# Curve

Model ElementCurve defines a parametric curve in 3D space.

Curve

## Description

A parametric curve has one free parameter, u, and three associated functions f(u), g(u) and h(u). For every value, u=u*, f(u*), g(u*), and h(u*) represent the coordinates of a point in space. As u is swept from its minimum to maximum value, a curve in 3D space is generated. For additional information on the definition of Curve, please see the Description and the Comments section of Reference_ParamCurve.

## Attribute Summary

Name Property Modifiable by command? Designable?
id Int ()
label Str ()
matrix Reference ("Matrix") Yes FD Only
xyx Nodes (None, count=0)
curve_points Bool () Yes
closed Bool (False) Yes
minpar Double (-1.0)
maxpar Double (1.0)
function Function ("CURSUB")   FD Only
routine Routine () or Str ()   FD Only
script Script ()

## Usage

Curves are available in the following forms:
#1: Curve data provided in a Matrix
Curve(matrix=objMatrix, optional_attributes)

#2. Curve data provided as xyz points
Curve(xyz=xyz_points, optional_attributes)

#3. Curve specified in a compiled user-written subroutine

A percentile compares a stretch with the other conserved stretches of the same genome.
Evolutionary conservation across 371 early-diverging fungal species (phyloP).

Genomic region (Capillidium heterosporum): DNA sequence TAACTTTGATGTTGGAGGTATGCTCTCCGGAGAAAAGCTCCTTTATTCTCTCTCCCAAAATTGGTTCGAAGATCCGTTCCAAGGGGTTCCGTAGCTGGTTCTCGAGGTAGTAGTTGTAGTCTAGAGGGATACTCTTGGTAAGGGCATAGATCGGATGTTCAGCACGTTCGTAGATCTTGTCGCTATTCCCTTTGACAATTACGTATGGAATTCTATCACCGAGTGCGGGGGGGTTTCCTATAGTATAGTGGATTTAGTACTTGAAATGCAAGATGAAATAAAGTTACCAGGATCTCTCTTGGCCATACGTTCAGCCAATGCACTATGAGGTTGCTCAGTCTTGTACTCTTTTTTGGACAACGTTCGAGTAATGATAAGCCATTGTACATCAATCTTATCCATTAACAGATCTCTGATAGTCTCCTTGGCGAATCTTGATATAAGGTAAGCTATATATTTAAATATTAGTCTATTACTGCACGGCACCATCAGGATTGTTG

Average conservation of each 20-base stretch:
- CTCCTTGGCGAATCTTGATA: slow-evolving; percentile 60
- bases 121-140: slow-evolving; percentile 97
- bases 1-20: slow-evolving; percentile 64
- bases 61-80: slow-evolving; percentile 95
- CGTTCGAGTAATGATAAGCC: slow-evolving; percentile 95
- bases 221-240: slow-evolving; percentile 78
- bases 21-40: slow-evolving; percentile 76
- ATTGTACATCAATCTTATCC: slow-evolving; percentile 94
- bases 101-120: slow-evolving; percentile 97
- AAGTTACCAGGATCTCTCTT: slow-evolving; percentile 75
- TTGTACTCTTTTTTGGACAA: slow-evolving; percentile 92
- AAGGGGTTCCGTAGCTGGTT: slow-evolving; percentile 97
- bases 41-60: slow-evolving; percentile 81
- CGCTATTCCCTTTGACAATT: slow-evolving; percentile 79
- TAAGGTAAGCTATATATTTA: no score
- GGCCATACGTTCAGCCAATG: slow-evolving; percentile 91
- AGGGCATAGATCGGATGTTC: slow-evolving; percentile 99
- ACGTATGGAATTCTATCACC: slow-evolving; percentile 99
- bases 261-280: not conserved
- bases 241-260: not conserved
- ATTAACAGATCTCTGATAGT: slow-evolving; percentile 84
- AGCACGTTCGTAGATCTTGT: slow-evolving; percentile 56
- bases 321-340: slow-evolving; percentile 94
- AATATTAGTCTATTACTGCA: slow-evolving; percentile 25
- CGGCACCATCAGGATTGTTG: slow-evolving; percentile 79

Curve(function=userString, routine=string, optional_attributes)

#4. Curve specified in a Python function
Curve(function=userString, routine=functionPointer, curve_points=boolean, optional_attributes)

## Attributes

Curve data provided in a Matrix.
matrix
Reference to an existing matrix object.
Specifies the Matrix that contains the curve data. The matrix should contain only the x-, y-, and z- data for the individual curve points. For example: [x1,y1,z1,x2,y2,z2,…].
Note: For a closed curve, the first and last data points must be the same.
Curve data provided as xyz points.
xyz
Nodes
List of [x,y,z] points used by the curve. For example: [[x1,y1,z1],[x2,y2,z2],…]
Note: For a closed curve, the first and last data points must be the same.
Curve specified in a compiled user-written subroutine.
function
String
The list of parameters that are passed from the data file to the user-defined subroutine.
routine
String
Specifies an alternative name for the user subroutine. The name consists of two pieces of information, separated by "::". The first is the pathname to the shared library containing the function that computes the response of the user-defined Surface. The second is the name of the function in the shared library that does the computation.
An example is: routine="/staff/Altair/engine.dll::myCurve"
• "/staff/Altair/engine.dll is the DLL.
• "myCurve" is the function within this DLL that performs the calculations.
The attribute routine is optional.
When not specified, routine defaults to CURSUB.
minpar
Double
Specifies the minimum value of the curve parameter.
The minpar attribute is optional. When not specified, it defaults to -1.
Note: When specified, minpar < maxpar.
maxpar
Double
Specifies the maximum value of the curve parameter.
The maxpar attribute is optional. When not specified, it defaults +1.
Note: When specified, minpar < maxpar.
Curve specified in a Python function.
function
String
The list of parameters that are passed from the data file to the user-defined function.
routine